Agree they should have used a less-brittle kind of plastic, but I'm sure the cost factor figured in.
Also remember that in the early CD days, discs were sold in cardboard long boxes, so less likely
you'd get a damaged jewel case. If you break one at home, replacements are dirt-cheap.
I really like the soft plastic Gaylord boxes that libraries use, but they are frosted semi-opaque,
which makes reading the spine harder.
As a matter of course, one should handle their CD collection with care because so many discs are now
out of print. Fingerprints are toxic, and circular scratches often cause fatal read errors.
Non-deep/non-wide scratches that go from center to edge (ie not along the circle) are less likely to
cause read errors, but should be avoided. One problem with envelopes is that they can be conducive
to scratches, especially in a dirty environment. I'm more and more of the mind that it's wise to rip
our CDs to hard drives, not counting on the discs being playable long-term. I worry about players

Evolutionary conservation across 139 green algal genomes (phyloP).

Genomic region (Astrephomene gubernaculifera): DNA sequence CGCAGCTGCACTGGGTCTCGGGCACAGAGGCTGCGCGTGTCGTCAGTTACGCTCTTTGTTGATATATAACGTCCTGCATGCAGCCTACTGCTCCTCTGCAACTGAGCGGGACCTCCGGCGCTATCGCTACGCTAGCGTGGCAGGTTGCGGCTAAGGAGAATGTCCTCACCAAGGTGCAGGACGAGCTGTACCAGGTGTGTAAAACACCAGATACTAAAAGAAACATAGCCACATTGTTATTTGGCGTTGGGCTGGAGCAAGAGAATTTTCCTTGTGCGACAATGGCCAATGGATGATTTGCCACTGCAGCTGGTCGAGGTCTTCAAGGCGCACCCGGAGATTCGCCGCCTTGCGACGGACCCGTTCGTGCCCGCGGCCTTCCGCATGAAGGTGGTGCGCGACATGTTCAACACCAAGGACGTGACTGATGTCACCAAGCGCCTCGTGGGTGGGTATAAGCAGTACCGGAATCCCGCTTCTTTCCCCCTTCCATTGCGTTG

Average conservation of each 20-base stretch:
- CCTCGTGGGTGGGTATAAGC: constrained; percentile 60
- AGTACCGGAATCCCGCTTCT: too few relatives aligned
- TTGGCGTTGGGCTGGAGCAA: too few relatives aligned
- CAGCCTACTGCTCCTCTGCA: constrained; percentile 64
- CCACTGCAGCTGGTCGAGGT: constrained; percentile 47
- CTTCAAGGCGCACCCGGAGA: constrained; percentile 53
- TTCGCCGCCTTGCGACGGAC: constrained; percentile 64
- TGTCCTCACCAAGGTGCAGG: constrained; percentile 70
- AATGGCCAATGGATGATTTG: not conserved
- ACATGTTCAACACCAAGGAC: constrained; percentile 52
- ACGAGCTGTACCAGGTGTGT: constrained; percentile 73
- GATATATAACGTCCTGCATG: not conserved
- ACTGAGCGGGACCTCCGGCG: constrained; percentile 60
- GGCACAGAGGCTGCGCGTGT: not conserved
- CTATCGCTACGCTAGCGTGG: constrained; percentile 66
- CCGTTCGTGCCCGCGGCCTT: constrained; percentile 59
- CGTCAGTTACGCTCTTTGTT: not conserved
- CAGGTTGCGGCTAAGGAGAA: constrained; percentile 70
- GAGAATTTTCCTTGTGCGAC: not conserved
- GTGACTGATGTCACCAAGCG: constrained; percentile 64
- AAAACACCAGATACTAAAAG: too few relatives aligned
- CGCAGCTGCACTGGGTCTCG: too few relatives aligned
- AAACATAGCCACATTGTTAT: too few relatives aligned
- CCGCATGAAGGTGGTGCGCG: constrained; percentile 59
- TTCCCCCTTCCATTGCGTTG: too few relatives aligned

eventually not existing (not likely in my lifetime, but possible) and the discs getting unplayable
from some aging process that we don't yet know about (plastic is, after all, plastic and thus not
100% stable over time).
-- Tom Fine
----- Original Message -----
From: "Lou Judson" <[log in to unmask]>
To: <[log in to unmask]>
Sent: Wednesday, November 06, 2013 2:39 PM
Subject: Re: [ARSCLIST] Maximizing CD Storage Space
> Yes, but - one accidental drop or slip and the case becomes unusable, requiring replacement or
> tape added as a hinge....
> Sent from Lou Judson's 🍎ipad
> Mobile 415-271-8070
> On Nov 6, 2013, at 10:33 AM, Tom Fine <[log in to unmask]> wrote:
>> As much as any of us who have amassed substantial numbers of CDs might dislike them, there was a
>> method in developing the Jewel Case. It remains the best way to shelve a CD vertically with a
>> plainly visible and readable spine for quick recognition and access. Some of the laminated paper
>> with glued plastic "greener" CD packaging accomplishes the same goal, in roughly the same form